Immigration reform done wrong
Arizona law marginalizes Latino community
Dios mio. Arizona's newest immigration law is downright scary.
The law, at its heart, looks to identify, prosecute and deport illegal immigrants in ways that are against everything the United States stands for. There have been protests and even Facebook groups in opposition to the law.
This law is the broadest and strictest in decades. It makes the failure to carry immigration documents a crime and allows the police the ability to detain anyone suspected of being in the United States illegally.
Many opponents of the bill suggest that it provides the opportunity for racial profiling.
The law is racial profiling. It gives no guideline, such as reasonable cause, for police to stop someone they suspect of being an illegal immigrant. The United States does have a history of racial profiling – does anyone remember Japanese internment in 1942?
Arizona politicians are making a tremendous error in judgment. The signing of this bill into law is a reactionary event to the murder of a prominent rancher in Arizona this past week. Arizona is currently the major crossing point for illegal immigrants and has resulted in violent flare-ups from drug runners.
The more preposterous point in all of this is that even Arizona Senator John McCain supports this bill, although in previous years he didn't believe it was necessary to document illegal immigrants.
Even President Obama, who rarely ever criticizes state law, has come out strongly against the bill.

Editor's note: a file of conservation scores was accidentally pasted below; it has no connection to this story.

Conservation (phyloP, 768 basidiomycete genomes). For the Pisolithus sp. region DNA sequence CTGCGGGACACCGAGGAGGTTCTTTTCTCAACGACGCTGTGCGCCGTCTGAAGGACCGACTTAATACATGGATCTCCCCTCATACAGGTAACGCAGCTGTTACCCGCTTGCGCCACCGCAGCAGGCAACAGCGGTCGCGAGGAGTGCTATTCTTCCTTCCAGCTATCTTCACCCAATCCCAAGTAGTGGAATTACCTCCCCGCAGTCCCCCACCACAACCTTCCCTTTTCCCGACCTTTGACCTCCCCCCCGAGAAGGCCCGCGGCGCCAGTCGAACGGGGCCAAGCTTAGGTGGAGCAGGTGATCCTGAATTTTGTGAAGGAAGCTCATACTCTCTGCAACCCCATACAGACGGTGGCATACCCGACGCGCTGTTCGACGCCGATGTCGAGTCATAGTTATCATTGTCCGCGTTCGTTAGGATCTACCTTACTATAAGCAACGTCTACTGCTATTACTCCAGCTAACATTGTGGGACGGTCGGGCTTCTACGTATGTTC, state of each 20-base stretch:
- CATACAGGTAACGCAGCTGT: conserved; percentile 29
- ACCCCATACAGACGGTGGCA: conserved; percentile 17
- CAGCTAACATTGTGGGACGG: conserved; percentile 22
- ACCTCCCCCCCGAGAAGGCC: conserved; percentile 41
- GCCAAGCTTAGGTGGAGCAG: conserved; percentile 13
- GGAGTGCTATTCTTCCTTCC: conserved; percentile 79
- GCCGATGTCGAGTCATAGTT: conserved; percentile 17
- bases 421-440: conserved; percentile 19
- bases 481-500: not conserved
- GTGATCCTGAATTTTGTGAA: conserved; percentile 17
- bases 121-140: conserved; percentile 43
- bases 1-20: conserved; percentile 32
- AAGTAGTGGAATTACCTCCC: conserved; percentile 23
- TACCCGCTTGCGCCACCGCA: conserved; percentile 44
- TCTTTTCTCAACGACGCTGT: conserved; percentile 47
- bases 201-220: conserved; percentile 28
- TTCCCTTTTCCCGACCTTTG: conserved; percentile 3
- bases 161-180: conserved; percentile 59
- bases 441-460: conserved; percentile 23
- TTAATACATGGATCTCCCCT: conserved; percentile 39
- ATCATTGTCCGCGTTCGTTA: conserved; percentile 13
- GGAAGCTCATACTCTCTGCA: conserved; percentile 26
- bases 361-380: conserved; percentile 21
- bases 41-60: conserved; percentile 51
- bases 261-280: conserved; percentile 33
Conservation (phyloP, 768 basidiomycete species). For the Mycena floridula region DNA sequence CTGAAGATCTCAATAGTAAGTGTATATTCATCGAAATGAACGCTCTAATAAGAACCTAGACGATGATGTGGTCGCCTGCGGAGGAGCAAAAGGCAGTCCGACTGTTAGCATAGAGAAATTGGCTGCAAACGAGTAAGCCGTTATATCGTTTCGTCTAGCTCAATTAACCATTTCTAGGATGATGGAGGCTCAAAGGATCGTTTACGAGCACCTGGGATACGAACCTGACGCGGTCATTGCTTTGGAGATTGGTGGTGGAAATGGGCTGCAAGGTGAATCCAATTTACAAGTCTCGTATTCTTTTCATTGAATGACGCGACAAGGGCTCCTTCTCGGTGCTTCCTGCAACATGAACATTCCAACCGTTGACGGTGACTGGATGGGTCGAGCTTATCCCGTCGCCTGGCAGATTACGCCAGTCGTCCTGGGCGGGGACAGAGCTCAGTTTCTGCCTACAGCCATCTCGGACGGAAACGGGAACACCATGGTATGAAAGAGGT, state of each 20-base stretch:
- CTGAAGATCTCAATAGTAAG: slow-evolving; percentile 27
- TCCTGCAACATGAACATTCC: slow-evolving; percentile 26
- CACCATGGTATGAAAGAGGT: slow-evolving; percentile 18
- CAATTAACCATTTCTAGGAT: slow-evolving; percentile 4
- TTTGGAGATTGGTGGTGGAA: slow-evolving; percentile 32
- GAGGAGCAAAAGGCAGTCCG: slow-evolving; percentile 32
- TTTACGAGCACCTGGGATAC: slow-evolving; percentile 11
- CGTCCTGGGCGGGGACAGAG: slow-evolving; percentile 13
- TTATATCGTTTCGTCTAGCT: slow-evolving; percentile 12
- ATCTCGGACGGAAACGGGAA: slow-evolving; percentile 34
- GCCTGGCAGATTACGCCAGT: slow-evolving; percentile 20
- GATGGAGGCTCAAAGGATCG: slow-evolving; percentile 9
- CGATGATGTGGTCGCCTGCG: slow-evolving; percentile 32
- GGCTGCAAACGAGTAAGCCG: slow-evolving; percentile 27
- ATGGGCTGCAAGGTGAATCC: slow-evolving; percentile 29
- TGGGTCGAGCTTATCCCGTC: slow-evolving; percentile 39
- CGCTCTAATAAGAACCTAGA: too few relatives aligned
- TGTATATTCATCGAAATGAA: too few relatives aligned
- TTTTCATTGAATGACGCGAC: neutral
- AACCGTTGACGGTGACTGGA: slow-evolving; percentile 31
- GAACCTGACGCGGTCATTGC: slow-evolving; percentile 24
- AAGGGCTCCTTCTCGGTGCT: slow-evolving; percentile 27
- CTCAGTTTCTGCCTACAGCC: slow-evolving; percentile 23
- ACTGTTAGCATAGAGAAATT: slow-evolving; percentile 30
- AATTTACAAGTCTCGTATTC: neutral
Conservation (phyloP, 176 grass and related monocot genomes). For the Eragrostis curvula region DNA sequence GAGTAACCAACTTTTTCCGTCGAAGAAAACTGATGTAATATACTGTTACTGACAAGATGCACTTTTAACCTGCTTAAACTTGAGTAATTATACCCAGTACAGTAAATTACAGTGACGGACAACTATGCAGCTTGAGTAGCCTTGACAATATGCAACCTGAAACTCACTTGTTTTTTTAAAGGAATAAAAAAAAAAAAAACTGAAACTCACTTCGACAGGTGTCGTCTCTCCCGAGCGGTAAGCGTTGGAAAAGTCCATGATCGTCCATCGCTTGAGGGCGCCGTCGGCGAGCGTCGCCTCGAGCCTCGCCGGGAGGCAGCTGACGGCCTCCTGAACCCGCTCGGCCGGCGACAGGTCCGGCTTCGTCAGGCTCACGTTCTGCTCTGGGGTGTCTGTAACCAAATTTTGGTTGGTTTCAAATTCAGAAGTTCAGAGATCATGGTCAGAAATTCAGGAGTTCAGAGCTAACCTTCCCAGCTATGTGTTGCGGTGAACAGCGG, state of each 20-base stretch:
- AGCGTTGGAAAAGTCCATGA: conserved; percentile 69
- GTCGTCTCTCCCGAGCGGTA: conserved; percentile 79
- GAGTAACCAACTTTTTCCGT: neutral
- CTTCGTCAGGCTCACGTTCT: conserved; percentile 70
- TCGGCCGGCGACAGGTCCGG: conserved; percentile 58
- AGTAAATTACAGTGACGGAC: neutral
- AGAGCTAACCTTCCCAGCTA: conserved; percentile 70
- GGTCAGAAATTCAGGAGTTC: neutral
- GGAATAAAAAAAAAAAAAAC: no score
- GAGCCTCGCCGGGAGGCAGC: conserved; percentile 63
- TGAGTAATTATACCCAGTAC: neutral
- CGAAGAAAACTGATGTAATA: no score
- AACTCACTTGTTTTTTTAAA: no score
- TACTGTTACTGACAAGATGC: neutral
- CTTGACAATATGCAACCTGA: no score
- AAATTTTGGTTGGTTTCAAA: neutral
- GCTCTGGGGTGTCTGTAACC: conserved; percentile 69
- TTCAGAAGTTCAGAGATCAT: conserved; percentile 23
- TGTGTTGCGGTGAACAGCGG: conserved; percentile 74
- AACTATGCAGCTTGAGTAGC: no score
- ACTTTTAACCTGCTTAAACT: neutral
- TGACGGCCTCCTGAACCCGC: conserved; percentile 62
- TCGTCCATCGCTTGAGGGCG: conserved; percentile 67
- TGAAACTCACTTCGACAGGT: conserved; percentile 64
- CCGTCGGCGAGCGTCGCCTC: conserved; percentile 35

He was quoted in the New York Times as saying that the law serves "to undermine basic notions of fairness that we cherish as Americans, as well as the trust between police and our communities that is so crucial to keeping us safe."
Now, it isn't unheard of for police to ask for documents on subways, highways and in public places. Many European nations follow such procedures, but given the fluidity of travelers within the European Union, they seem more reasonable.
The worst part of all of this is that the Latino community in Arizona makes up around 30 percent of the state's total population. Many of these families have been citizens of the United States for generations.
Not only is the law devoid of logic, but politicians continue to fan the flames of the issue. A prime example is John McCain's response to the president's criticism at a news conference in Phoenix on Friday.
"If the president doesn't like what the Arizona legislature and governor may be doing, then I call on the president to immediately call for the dispatch of 3,000 National Guard troops to our border …" McCain said. He stated that the law is being passed to compensate for "the federal government's failure to carry out its responsibilities, which is to secure its borders."
The government didn't fail at anything. When former President George W. Bush tried to pass immigration reform, his own party killed it, mainly because of a guest-worker program that would allow workers the ability to get a three-year work visa in the United States.
This legal means of allowing a regulated flow of immigrants into the country would let immigrants work in jobs the ordinary American citizen wouldn't do.
It is slightly embarrassing to all Americans that this law has even been passed. Racial profiling is downright wrong, no matter how the issue is looked at.
The Arizona immigration law truly represents a slippery slope.